Arteriovenous (AV) nicking is a phenomenon seen in the eye, usually in association with hypertensive retinopathy. Patients with this condition experience retinal damage as a result of chronic high blood pressure. If it is not addressed, they could be at risk of vision loss and other serious complications, like cardiac problems caused by the sustained hypertension. An ophthalmological exam can show signs of AV nicking, also known as the Gunn sign, and pictures can be taken for the record or for evaluation by another health care professional.
In this clinical sign, at the point where one of the venules in the eye crosses an arteriole, the venule has a bulged, hourglass-like appearance. There are a number of theories to explain this phenomenon, including physical compression from the thickened walls of the artery and cellular changes that may occur with chronic high blood pressure. Whatever the cause, it can precede an occlusion, where the venule is partially blocked and cannot carry blood. This exposes the patient to the risk of serious complications.
Examination of the eye to identify AV nicking can be performed by introducing a bright light through the pupil to visualize the retina, and magnifying with the assistance of a lens. The eye may be dilated to make it easier to see as much of the retina as possible, and injectable dyes can be used to enhance contrast if the care provider thinks this may be helpful. Signs of AV nicking are usually very easy to spot, thanks to the distinctive bulges. Images can help care providers track changes in the eye over time, which may be important if they want to assess response to treatment.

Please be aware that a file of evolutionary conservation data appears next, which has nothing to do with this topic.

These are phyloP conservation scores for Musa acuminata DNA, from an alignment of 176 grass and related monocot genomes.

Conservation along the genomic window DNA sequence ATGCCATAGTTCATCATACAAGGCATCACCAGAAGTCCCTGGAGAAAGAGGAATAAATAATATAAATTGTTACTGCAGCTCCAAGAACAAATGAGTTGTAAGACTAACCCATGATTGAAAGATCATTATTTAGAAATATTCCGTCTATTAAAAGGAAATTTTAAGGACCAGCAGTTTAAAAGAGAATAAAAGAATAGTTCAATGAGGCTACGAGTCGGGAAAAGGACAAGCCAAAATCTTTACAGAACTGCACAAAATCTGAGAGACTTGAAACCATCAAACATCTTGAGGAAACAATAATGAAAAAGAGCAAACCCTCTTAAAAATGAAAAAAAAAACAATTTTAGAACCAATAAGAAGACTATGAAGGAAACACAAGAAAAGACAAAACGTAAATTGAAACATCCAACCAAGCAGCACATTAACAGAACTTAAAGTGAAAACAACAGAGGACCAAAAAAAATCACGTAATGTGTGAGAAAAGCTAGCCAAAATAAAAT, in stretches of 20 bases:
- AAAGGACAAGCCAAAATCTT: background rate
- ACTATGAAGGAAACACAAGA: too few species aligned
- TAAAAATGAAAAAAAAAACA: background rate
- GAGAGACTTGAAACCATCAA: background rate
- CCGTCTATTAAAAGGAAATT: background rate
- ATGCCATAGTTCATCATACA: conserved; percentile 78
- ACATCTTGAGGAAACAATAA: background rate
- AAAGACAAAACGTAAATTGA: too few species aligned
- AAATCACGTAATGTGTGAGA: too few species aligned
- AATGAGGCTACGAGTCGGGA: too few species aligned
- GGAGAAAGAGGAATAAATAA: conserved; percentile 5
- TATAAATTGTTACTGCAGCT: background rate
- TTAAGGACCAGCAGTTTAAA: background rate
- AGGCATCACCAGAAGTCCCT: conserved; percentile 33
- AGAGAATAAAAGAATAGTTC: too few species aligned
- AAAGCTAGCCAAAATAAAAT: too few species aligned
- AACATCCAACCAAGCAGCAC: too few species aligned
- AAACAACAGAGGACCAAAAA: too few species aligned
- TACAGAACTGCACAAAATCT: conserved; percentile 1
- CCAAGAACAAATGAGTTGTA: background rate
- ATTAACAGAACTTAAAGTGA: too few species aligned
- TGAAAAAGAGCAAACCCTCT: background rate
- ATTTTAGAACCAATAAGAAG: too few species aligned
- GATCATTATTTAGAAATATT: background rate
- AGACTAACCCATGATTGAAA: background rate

When AV nicking develops, this indicates that ongoing damage is occurring and the patient needs to address the cause. High blood pressure is usually the culprit. Treatments can include diet and exercise modifications to determine if it is possible to lower blood pressure naturally. Medications are also available and may be recommended if the patient doesn’t respond to initial treatment. High blood pressure can increase the risk of not just retinopathy, but also glaucoma and damage to the optic nerve.
Patients with advanced hypertensive retinopathy typically have more signs in addition to the AV nicking. These can include cotton wool spots, areas of smeared vision across the eye, as well as blurred vision. Other clinical signs of high blood pressure may be present as well, like kidney damage and heart problems.